I’m taking a bit of a chance on the timing of this column. As I am writing this, the National Hockey League owners and the ice hockey players continue to be at an impasse and the season hasn’t started yet. If they settle before publication today, then what I am writing is as relevant as yesterday’s barometric pressure.
But that’s the excitement that I thrive upon as a freewheeling, gonzo community columnist ... cutting-edge topics (like last week’s cream-filled snack icon exposé) and demanding editors with crushing deadlines (“Man up, Penkava! Accept it: Twinkies are gone! Now stop whining and get me that column, pronto!”)
Then there are the copy editors who mercilessly change my column headlines. Just for your reference, the headline I submitted this week was, “When hockey players became hooky players.” I think it’s pretty cool. But check out what they changed it to ... see what I mean? (Sudden thought: They didn’t change it, right? Or did they? Or didn’t they? Urg! Man, those copy editors really know how to mess with your mind!) Geesh.
But back to that ice hockey conundrum. The problem is, as usual, centered on money. The owners want more. Last year, they collectively earned profits of about $125 million. The players want more. They averaged $2.4 million last season. So what it pretty much amounts to is that there is a whole Zamboniload of money out there in hockey and those guys just can’t agree how to divide it.
Basically, what it boils down to is determining the difference between being rich and becoming richer. But since these guys can’t see their bank account through the stacks of thousand-dollar bills, I came up with an agreement that wouldn’t take months to negotiate. Here’s my plan …
As I see it, there are actually three parties involved in this dispute: 1) The owners, 2) the players, and, 3) the fans. So any equitable solution must involve all three parties. My theory is that there has not been an agreement because the fans have been taken out of the equation. Putting them in the mix will provide the catalyst to bring the other two sides together. It’s kind of like epoxy that needs that extra tube of stuff mixed in it to make it work. Yep, what this situation needed was a tube of catalyzed fandom.
So, what role would we play in this arbitration? Well, I’m no financial genius, but it appears to me that a lot of the money that the owners and the players are fighting over is being supplied by the fans. Why, the average price for a seat at a hockey game is about $50, not to mention the $25 for parking and whatever you spend for a couple of hot dogs, a beer, a slice of pizza, nachos, and a grilled Caprese flatbread sandwich. And that’s just for the First Period.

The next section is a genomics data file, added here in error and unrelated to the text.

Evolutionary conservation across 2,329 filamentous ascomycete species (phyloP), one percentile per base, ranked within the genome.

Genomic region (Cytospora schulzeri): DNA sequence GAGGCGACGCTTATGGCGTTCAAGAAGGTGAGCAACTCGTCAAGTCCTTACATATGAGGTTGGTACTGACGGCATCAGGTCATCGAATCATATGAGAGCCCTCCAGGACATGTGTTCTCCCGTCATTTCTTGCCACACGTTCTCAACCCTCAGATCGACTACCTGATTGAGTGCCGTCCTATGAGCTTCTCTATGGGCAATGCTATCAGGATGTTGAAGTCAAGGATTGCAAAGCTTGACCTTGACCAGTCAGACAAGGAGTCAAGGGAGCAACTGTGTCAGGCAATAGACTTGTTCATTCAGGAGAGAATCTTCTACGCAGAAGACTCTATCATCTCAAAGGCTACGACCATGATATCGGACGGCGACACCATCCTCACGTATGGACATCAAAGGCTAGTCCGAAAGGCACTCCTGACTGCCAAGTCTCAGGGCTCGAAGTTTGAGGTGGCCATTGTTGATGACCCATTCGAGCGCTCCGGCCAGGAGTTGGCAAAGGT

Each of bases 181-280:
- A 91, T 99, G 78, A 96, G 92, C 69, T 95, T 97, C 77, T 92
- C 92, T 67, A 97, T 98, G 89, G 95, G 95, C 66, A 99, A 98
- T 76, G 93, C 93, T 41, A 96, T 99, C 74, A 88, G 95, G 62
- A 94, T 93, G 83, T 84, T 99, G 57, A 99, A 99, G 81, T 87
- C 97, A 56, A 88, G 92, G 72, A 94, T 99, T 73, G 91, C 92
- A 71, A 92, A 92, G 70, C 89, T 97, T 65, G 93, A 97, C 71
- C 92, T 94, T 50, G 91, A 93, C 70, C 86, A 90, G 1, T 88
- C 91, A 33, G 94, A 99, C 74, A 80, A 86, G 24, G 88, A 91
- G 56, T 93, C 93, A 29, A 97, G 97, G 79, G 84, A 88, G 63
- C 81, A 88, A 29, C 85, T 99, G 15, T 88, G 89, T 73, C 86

So, what if we fans directed the talks between the owners and players? It might go like this …
Fans: “OK, owners and players, here’s the deal. Why don’t you guys split everything 50-50?
Owners: “No, we want more.”
Players: “And we want more, too.”
Fans: “Well, look at that, you are both finally agreeing on something … you both want more. Here’s what we will do. Owners, you can have more. Players, you can have more, too. All you have to do is split it.”
Owners: “So, we get more?”
Players: “And we get more, too?”
Owners: “Then we’re good.”
Players: “We’re good, too.”
Fans: “Great! Let’s play some hockey!”
How easy was that? Just promise them more, and they’ll be happy. Just give both sides a Golden Ticket. Let each of them think they have more Everlasting Gobstoppers than the other. Throw in a few Oompa Loompas, if that helps. If their dream is to become the richest men in the cemetery, so be it. Just open the arena, strap on the skates, and game on!
• Michael Penkava is a retired teacher who taught for 35 years at West Elementary School in Crystal Lake. He is ready to come out of hockey retirement if the Chicago Blackhawks need replacement players. He can be reached at firstname.lastname@example.org.